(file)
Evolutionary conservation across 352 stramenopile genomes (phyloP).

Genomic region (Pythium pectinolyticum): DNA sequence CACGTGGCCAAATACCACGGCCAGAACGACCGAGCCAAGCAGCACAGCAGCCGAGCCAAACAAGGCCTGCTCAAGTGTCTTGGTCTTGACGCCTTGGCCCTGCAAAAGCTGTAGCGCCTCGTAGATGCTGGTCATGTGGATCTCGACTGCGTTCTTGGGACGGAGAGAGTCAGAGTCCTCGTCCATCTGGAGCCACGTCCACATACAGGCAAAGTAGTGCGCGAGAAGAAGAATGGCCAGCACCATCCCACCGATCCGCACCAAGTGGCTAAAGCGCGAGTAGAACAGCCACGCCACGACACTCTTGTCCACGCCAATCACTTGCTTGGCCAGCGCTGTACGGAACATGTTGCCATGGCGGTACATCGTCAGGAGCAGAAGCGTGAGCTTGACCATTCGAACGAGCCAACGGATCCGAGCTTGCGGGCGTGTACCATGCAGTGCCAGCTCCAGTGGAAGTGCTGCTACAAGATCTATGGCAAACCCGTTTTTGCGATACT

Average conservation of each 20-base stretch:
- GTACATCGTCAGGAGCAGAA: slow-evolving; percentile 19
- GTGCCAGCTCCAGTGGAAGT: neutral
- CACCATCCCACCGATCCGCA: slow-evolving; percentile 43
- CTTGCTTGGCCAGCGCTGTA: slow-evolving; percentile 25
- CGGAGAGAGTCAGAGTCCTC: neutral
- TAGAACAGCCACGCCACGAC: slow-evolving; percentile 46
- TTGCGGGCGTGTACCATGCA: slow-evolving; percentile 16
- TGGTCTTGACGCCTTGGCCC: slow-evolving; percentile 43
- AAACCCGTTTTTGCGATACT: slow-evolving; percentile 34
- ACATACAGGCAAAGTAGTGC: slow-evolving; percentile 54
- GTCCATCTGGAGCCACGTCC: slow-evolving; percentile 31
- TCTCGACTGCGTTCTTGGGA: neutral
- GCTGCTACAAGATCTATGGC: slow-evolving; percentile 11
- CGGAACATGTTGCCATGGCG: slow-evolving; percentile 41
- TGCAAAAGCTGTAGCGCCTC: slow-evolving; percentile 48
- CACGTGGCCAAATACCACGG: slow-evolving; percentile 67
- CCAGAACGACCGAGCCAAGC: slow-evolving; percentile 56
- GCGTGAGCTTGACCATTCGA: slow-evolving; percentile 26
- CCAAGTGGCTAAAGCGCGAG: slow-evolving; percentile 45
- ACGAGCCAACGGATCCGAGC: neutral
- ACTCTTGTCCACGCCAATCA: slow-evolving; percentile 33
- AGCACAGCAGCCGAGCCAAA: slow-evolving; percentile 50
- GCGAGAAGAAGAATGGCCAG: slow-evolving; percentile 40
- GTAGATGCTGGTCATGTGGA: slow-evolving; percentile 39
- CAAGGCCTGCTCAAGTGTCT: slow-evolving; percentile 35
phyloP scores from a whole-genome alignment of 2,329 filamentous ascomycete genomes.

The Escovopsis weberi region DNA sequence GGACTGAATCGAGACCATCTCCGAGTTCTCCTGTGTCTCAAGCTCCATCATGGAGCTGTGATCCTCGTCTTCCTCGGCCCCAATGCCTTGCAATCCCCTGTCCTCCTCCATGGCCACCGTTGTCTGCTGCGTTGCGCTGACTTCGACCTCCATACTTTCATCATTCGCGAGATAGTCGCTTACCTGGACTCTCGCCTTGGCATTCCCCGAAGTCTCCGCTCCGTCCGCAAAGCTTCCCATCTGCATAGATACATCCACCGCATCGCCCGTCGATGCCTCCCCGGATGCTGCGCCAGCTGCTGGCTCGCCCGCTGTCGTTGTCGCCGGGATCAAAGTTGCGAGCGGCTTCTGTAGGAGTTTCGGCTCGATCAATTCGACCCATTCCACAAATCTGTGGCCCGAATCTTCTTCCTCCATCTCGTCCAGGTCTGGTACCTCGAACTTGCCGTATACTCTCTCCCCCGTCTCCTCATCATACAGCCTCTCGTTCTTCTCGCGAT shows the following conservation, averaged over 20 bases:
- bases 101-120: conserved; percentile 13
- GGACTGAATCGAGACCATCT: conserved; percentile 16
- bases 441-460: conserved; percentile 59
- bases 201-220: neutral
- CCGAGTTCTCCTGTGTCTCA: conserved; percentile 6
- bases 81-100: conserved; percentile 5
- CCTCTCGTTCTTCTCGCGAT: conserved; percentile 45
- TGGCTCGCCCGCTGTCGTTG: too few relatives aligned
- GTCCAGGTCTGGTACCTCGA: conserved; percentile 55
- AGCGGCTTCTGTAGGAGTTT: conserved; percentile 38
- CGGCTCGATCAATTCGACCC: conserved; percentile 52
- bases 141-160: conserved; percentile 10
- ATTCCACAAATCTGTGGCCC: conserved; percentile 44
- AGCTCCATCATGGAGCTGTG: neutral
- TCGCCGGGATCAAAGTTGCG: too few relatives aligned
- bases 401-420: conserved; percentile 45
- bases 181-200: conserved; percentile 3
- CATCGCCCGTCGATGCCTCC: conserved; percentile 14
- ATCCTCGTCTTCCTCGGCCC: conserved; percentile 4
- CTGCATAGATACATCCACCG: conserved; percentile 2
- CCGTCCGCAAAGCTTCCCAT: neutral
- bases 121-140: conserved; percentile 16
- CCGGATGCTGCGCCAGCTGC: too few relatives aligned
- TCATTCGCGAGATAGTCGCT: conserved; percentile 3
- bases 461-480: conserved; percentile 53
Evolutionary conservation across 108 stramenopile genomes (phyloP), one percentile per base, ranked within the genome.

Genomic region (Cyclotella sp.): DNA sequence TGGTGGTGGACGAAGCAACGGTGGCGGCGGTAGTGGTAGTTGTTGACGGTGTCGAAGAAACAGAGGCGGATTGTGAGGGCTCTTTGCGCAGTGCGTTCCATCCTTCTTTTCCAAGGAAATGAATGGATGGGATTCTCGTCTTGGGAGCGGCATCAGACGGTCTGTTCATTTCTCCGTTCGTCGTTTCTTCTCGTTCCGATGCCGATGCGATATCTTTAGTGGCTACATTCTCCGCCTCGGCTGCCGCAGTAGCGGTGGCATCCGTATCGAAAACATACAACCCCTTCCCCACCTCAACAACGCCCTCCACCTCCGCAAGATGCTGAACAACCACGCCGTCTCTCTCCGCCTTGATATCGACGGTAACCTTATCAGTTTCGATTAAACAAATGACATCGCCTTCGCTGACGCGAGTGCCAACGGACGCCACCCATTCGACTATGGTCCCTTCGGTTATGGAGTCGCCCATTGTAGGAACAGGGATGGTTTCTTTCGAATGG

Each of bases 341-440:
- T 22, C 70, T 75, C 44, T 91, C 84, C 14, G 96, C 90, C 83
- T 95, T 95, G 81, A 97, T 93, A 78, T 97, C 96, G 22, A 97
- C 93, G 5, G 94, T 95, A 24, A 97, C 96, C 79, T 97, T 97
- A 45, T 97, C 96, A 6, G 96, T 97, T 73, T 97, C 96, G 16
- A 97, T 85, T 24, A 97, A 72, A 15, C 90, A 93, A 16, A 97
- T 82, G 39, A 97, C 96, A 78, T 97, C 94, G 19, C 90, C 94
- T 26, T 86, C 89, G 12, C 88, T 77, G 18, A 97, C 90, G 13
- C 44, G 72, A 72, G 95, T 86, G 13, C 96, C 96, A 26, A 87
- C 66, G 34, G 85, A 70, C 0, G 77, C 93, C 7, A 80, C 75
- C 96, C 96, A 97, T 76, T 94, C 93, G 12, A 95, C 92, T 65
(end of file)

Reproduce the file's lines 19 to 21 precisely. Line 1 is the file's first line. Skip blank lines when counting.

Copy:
- CACGTGGCCAAATACCACGG: slow-evolving; percentile 67
- CCAGAACGACCGAGCCAAGC: slow-evolving; percentile 56
- GCGTGAGCTTGACCATTCGA: slow-evolving; percentile 26